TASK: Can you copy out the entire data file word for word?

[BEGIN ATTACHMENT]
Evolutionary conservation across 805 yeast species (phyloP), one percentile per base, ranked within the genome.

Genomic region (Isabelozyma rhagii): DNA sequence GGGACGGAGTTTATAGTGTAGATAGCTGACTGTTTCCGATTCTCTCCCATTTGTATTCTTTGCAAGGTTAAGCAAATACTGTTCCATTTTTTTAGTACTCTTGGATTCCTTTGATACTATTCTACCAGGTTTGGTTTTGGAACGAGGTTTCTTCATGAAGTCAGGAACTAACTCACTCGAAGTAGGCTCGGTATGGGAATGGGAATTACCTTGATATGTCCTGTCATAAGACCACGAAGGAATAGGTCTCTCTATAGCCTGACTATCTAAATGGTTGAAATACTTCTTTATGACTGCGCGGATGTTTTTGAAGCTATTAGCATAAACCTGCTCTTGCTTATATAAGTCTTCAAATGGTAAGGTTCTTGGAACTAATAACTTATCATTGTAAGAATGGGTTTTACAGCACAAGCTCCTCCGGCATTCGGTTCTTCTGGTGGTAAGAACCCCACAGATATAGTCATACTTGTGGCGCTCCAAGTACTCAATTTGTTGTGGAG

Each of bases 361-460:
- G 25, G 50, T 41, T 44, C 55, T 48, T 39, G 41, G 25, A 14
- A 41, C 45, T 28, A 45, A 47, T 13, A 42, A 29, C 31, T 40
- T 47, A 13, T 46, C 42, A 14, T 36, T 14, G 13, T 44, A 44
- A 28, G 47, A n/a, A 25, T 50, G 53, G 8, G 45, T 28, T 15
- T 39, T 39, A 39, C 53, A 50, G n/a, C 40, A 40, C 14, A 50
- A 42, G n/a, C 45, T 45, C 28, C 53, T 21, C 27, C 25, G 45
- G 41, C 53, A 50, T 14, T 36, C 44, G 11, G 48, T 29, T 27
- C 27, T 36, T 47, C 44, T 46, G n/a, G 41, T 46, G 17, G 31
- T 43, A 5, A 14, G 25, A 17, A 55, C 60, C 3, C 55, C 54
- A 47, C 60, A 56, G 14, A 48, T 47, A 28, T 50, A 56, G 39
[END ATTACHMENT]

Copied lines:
Evolutionary conservation across 805 yeast species (phyloP), one percentile per base, ranked within the genome.

Genomic region (Isabelozyma rhagii): DNA sequence GGGACGGAGTTTATAGTGTAGATAGCTGACTGTTTCCGATTCTCTCCCATTTGTATTCTTTGCAAGGTTAAGCAAATACTGTTCCATTTTTTTAGTACTCTTGGATTCCTTTGATACTATTCTACCAGGTTTGGTTTTGGAACGAGGTTTCTTCATGAAGTCAGGAACTAACTCACTCGAAGTAGGCTCGGTATGGGAATGGGAATTACCTTGATATGTCCTGTCATAAGACCACGAAGGAATAGGTCTCTCTATAGCCTGACTATCTAAATGGTTGAAATACTTCTTTATGACTGCGCGGATGTTTTTGAAGCTATTAGCATAAACCTGCTCTTGCTTATATAAGTCTTCAAATGGTAAGGTTCTTGGAACTAATAACTTATCATTGTAAGAATGGGTTTTACAGCACAAGCTCCTCCGGCATTCGGTTCTTCTGGTGGTAAGAACCCCACAGATATAGTCATACTTGTGGCGCTCCAAGTACTCAATTTGTTGTGGAG

Each of bases 361-460:
- G 25, G 50, T 41, T 44, C 55, T 48, T 39, G 41, G 25, A 14
- A 41, C 45, T 28, A 45, A 47, T 13, A 42, A 29, C 31, T 40
- T 47, A 13, T 46, C 42, A 14, T 36, T 14, G 13, T 44, A 44
- A 28, G 47, A n/a, A 25, T 50, G 53, G 8, G 45, T 28, T 15
- T 39, T 39, A 39, C 53, A 50, G n/a, C 40, A 40, C 14, A 50
- A 42, G n/a, C 45, T 45, C 28, C 53, T 21, C 27, C 25, G 45
- G 41, C 53, A 50, T 14, T 36, C 44, G 11, G 48, T 29, T 27
- C 27, T 36, T 47, C 44, T 46, G n/a, G 41, T 46, G 17, G 31
- T 43, A 5, A 14, G 25, A 17, A 55, C 60, C 3, C 55, C 54
- A 47, C 60, A 56, G 14, A 48, T 47, A 28, T 50, A 56, G 39